Nevertheless, I still want to read it. And, it’s on the top of my “what to read next” poll! Thanks to all who voted!!

Okay, so taking a deep breath here, and diving in:

I’m now a few chapters in. Clary’s friend, the vampire Simon is the narrator in this installment, and he is experiencing some problems. Firstly, there are problems of a romantic nature, as he is dating not one, but two girls at the same time: Werewolf Maia and shadowhunter Isabelle, who are bound to find out about each other soon. Then, there is his mom, who is growing increasingly suspicious of his weird habits (such as never eating), and is starting to demand answers.

The biggest problem however is his new status as the untouchable daylighter. That is, not only is he the only vampire who can walk in daylight (hence the nickname daylighter), but since The City of Glass, he is also protected by a rune mark on his forehead.  A rune that Clary gave him in order to save his life. All this makes him a very powerful vampire, and a threat to many others.

A vampire named Camille Belcourt (you may remember her from Clockwork Angel), has realized his potential power, and asks him to join her on her quest to become the leader of the NY vampire clan.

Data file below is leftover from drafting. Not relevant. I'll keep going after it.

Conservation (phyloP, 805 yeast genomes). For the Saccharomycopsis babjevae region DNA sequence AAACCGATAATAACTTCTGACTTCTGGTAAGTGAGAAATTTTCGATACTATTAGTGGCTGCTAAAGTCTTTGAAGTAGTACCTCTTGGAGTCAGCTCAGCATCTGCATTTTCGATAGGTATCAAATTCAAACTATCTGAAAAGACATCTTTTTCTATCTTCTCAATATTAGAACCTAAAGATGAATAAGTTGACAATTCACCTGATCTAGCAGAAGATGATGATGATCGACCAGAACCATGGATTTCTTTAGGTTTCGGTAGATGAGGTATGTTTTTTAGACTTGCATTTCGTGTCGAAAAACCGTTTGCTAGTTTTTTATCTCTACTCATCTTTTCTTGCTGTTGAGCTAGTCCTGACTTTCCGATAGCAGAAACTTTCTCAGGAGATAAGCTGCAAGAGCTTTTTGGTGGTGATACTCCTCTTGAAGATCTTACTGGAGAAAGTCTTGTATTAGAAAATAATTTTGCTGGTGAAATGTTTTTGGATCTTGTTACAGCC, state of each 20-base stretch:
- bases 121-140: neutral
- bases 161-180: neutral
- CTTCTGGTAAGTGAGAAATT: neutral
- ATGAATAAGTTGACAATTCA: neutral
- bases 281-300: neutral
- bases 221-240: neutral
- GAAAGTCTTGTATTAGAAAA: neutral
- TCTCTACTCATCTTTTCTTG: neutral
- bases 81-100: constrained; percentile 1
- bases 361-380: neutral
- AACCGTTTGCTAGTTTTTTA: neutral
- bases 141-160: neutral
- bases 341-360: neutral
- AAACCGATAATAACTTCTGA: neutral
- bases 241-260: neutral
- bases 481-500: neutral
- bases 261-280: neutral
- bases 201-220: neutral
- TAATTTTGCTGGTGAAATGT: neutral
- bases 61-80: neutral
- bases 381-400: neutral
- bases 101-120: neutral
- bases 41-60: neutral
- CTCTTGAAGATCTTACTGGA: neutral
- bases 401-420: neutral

But does Simon really want to become involved in vampire power struggles?

As Simon ponders these issues, we also get a look into the Shadowhunter institute where Clary is now conducting her training to become a full-fledged shadowhunter. She and Jace are as much in love as before, all though Jace has been distancing himself slightly.

Oh no! Don’t give me that again!

But yes, I am definitely sensing troubles on the Clary and Jace horizon. Jace is once again doubting himself, or so I think.

I’ll admit I’m not too happy about that development. BUT, I am loving everything else. The characters, the dialogues, the humour, the vividly described settings are all spot on. And I am certainly feeling the pull..
 
 
 

 
 
 
After finishing the book:

I have a hard time writing this review, hence why it’s taken so long. But I guess I just have to get over it and write the words I’ve been dreading to spell out. I was disappointed.

There, I said it.

I hate to be criticizing my favorite author Cassandra Clare, but I have to be honest and write what I feel, sorry all you fans of the Mortal Instruments Series!

What I feel is that City of Glass was the true end to the series, but as Clare decided to extend the series, she had to quickly come up with a continuation. Consequently, the plot in this installment suffered. It felt forced.

The only part of the plot that was intriguing was the beginning, where Simon is being drawn into the politics of the vampires. I so wish she would have continued on that path.